British Railways - Transport Films

  • $19.95

Blue Pullman is a 1960 short documentary colour film directed by James Ritchie, which follows the development, preparation and a journey from Manchester to London on new British Rail Blue Pullman units. As with earlier British Transport Films, many of the personnel, scientists, engineers, crew and passengers were featured in the 20 minute film. It won several awards, including the Technical & Industrial Information section of the Festival for Films for Television in 1961. The film is also particularly noted for its score, by Clifton Parker, which, unlike the earlier Elizabethan Express is uninterrupted by any commentary.

Terminus; John Schlesinger's B&W short reveals how democratising railways were. In 1961, everybody used the train; in a single day, the film catches vignettes from childhood, marriage, work, crime and punishment, old age, death. One could go practically anywhere by train, and Schlesinger knew that, to get on a train could change your life. Only two years before Dr Beeching's cuts, one might expect a service very shortly to be decimated to look run down, but the station is alive, vital. There is an obvious pride in the railway etched on many of the characters' faces. There is no narration. Instead, Terminus's carefully chosen on-location sound recordings complement, and are equal to, the images.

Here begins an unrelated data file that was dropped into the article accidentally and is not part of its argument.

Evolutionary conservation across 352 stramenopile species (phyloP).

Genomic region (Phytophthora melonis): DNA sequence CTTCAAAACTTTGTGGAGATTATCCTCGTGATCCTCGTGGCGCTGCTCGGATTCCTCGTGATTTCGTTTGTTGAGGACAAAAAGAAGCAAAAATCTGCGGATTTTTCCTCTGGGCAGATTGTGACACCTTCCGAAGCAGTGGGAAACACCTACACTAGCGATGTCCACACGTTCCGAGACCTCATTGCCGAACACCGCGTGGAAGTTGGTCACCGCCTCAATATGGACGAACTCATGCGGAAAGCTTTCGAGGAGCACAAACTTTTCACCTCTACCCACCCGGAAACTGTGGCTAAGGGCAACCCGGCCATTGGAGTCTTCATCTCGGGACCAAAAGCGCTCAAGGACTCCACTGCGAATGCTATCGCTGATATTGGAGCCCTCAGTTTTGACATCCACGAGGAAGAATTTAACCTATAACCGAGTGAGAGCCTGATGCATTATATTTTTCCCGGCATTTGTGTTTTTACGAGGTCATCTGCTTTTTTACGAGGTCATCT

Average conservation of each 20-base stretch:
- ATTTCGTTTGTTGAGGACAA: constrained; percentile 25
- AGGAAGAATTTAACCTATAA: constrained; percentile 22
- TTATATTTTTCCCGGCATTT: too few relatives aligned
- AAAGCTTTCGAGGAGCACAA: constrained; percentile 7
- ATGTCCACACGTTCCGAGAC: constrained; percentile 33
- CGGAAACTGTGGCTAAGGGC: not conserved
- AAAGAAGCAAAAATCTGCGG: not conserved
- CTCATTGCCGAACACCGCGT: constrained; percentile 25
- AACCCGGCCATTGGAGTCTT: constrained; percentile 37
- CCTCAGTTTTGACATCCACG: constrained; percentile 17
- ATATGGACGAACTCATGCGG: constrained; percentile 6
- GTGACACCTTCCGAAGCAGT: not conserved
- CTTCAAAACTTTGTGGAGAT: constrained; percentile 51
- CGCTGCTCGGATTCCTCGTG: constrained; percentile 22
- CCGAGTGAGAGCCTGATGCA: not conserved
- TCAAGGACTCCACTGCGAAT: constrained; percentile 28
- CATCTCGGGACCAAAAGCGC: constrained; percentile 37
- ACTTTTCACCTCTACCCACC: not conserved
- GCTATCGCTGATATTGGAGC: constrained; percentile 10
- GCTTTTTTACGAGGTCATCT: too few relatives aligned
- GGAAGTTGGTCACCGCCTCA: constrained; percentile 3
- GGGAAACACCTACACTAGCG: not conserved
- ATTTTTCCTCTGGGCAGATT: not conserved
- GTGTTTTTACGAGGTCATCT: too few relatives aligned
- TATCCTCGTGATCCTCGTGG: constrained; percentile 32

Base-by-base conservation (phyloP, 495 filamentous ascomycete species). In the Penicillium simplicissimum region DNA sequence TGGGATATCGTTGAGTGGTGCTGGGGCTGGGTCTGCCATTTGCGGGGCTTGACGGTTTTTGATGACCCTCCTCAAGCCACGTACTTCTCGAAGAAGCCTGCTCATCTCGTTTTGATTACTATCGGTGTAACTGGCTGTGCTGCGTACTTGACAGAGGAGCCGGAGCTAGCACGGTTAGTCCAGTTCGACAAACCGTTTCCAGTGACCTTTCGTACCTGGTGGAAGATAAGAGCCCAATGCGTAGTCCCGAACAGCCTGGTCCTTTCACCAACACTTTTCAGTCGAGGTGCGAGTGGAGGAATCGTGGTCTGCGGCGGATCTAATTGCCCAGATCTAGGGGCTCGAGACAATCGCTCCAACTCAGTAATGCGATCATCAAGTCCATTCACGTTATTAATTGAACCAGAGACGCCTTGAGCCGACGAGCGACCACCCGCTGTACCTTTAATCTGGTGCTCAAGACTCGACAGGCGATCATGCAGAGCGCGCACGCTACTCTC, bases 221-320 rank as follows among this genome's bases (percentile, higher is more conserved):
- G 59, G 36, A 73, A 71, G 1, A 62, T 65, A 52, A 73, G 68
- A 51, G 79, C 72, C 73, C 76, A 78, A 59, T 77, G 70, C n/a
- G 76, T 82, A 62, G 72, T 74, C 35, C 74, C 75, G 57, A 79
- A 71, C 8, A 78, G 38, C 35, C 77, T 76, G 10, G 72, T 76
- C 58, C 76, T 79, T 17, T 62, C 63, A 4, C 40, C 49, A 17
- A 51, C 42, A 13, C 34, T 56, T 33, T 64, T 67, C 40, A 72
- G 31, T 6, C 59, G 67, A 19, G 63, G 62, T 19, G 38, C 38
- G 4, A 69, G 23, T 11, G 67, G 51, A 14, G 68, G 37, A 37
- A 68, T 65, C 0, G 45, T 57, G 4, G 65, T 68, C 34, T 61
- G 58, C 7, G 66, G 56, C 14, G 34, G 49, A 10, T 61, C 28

Viewing Note: The Blue Pullman film is a high quality colour transfer, the Terminus film is a lower quality B&W transfer. Both are worthy viewing simply from a historical standpoint.

Product Specifications
Media Format DVDR
Video Format PAL
Region ALL
Aspect Ratio 16:9 & 4:3
Audio Format Dolby 2.0
Running Time 55 MIN

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